Climate “small” change
Three euros a week (£2.10) for every citizen of the European Union – that’ s the cost of a new climate change action plan just launched by European Commission President Jose Manuel Barroso.
The plan is an historic document designed to make Europe the first economy for the low-carbon age, says Mr Barroso. The aim is a 20% cut in EU greenhouse gas emissions by 2020, a figure which could rise to 30% if a global deal with other key economic Blocs is agreed. By 2050 Mr Barroso wants to see global emissions cut by half from their present level – Europe must lead the way, he says.
The proposed measures for EU member states include –
• An improved emissions trading system (ETS) covering more emissions and allowing firms in one EU country to buy allowances from any other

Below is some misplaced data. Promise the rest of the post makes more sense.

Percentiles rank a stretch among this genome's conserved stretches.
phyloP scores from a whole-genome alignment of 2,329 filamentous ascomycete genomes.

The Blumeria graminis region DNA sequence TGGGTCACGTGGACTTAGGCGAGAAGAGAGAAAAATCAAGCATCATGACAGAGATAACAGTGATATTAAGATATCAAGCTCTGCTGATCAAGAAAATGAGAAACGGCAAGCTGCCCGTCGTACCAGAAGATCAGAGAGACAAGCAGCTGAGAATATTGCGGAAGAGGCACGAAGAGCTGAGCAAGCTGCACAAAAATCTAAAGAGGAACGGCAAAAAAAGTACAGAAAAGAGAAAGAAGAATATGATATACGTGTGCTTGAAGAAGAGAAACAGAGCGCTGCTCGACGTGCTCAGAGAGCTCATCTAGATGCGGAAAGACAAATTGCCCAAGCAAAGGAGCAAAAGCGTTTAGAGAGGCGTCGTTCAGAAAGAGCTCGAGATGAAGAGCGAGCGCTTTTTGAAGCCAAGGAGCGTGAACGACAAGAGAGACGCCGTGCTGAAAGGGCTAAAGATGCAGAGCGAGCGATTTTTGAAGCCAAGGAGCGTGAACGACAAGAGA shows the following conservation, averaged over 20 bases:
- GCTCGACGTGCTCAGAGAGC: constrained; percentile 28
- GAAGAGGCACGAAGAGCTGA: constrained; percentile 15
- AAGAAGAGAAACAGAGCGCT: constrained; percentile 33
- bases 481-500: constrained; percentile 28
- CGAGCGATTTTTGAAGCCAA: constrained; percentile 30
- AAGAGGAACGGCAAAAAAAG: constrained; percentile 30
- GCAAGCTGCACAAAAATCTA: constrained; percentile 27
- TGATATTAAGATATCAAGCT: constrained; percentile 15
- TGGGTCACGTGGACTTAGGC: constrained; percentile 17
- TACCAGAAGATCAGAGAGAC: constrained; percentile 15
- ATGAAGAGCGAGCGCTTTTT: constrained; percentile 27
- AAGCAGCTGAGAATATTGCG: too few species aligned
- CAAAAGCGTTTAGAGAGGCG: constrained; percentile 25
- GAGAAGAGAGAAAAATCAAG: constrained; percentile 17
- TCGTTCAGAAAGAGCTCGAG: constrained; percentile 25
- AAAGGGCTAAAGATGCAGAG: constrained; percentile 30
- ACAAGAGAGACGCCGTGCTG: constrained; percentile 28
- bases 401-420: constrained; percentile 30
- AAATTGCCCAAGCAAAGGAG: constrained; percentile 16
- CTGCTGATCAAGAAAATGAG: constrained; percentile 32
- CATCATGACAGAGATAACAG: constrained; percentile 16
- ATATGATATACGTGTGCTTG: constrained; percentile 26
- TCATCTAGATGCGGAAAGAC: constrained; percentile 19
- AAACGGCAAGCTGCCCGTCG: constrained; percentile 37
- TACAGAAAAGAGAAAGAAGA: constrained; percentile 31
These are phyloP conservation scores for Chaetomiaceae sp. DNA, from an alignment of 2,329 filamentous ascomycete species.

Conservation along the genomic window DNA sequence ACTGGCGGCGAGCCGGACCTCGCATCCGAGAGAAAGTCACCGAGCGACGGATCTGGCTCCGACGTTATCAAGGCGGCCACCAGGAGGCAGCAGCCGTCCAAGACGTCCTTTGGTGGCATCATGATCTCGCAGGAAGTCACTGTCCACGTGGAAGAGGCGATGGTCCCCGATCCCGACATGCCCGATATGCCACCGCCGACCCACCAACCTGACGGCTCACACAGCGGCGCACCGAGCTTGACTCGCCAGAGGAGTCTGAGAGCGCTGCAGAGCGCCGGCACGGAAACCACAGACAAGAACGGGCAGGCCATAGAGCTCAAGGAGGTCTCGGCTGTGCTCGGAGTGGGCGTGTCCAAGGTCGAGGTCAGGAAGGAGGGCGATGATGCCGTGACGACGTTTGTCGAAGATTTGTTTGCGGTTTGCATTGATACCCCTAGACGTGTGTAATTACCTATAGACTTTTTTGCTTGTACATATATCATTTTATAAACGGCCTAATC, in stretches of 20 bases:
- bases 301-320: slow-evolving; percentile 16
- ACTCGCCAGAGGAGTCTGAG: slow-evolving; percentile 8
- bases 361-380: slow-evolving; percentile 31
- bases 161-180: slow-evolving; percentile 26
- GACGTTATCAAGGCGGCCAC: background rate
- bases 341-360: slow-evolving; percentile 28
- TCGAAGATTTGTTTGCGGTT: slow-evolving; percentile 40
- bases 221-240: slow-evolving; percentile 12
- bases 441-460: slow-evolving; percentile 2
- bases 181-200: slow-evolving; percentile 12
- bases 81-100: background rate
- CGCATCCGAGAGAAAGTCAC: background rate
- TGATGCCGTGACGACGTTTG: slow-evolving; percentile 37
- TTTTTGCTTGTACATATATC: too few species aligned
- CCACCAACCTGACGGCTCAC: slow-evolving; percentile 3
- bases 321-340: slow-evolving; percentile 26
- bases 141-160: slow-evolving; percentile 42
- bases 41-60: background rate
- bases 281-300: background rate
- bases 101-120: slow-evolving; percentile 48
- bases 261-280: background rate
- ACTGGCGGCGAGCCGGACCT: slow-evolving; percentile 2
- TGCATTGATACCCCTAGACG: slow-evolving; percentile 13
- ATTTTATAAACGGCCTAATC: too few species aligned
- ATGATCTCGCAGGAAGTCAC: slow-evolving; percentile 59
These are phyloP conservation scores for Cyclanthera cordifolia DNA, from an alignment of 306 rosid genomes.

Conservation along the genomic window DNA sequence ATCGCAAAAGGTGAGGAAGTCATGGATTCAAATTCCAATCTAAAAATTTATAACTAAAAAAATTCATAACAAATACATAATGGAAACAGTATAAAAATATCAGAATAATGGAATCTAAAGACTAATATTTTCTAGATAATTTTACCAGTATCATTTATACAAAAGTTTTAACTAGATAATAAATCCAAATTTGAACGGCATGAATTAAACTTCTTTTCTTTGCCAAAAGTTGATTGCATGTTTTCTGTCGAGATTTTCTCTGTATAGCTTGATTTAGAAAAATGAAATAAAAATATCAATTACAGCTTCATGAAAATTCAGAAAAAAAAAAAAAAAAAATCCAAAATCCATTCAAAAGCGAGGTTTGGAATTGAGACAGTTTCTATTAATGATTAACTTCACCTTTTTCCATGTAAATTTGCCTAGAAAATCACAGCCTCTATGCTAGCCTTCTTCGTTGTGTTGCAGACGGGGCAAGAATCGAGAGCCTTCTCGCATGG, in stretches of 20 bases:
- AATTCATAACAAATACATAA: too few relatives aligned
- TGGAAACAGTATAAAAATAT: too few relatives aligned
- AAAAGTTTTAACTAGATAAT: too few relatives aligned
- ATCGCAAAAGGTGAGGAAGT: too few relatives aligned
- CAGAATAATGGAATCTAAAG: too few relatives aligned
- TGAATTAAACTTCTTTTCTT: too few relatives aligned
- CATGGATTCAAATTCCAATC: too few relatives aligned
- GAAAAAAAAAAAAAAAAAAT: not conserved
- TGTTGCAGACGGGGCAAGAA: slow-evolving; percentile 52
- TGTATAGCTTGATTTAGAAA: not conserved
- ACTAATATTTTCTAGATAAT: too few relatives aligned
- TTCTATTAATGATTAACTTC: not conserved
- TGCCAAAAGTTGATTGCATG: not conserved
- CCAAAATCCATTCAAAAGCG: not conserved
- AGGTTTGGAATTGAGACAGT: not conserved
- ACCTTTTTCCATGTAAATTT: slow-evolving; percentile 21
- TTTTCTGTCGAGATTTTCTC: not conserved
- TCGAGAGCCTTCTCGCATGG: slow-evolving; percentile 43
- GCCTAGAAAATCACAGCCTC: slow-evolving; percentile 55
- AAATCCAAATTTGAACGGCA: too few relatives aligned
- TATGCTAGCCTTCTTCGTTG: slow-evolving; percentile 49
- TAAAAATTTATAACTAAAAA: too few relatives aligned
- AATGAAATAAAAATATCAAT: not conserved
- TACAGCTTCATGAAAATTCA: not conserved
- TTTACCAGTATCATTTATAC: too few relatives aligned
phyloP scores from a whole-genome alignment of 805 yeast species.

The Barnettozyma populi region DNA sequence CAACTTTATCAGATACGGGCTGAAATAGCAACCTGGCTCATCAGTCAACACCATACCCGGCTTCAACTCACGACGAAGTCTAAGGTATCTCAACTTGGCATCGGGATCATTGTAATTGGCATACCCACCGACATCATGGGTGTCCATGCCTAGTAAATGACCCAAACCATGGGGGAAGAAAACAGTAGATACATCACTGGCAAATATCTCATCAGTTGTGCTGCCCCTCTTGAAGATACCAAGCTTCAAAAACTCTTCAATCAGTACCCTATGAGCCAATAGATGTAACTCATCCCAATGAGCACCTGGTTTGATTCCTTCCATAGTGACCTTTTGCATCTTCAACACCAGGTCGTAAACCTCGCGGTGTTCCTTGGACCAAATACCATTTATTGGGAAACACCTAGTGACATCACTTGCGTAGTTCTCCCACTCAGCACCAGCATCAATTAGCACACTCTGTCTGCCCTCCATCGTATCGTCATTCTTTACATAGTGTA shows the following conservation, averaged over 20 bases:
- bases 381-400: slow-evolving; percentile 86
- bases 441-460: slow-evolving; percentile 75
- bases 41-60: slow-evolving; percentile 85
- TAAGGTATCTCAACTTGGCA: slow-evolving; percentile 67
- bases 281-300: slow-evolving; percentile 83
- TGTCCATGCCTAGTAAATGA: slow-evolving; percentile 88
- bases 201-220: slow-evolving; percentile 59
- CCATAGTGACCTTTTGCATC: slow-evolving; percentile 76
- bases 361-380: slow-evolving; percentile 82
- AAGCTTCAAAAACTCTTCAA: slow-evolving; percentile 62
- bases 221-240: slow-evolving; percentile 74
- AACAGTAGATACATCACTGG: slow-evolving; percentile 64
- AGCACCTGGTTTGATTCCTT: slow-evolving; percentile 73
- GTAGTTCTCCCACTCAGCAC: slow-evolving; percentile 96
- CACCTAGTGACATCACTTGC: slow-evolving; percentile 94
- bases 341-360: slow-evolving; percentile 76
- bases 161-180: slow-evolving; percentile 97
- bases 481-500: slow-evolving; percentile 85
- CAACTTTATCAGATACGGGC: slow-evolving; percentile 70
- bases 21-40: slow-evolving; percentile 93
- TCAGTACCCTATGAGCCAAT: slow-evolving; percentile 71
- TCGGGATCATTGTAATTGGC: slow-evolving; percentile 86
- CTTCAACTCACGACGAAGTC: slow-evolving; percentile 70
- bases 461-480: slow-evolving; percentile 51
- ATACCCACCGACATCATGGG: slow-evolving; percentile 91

• An emission reduction target for industries not covered by the ETS (e.g. buildings, transport, waste) so that everyone is contributing
• Legally enforceable targets for increasing the share of renewables in the energy mix – the targets will reflect each country’s individual needs and its potential
The European Commission hopes to see this policy package adopted by the end of 2008.
At The Organic Research Centre – Elm Farm we agree with other environment groups that the Commission should be planning for tougher, higher targets.
“The worthy words of EU President Barroso will not do enough to prevent climate catastrophe,” says director Lawrence Woodward. “Sustainable solutions are available in organic agriculture, local economies, properly renewable fuels, clean industry and in transport reform. What we see here is a lack of ambition and courage from Europe’s leaders.”
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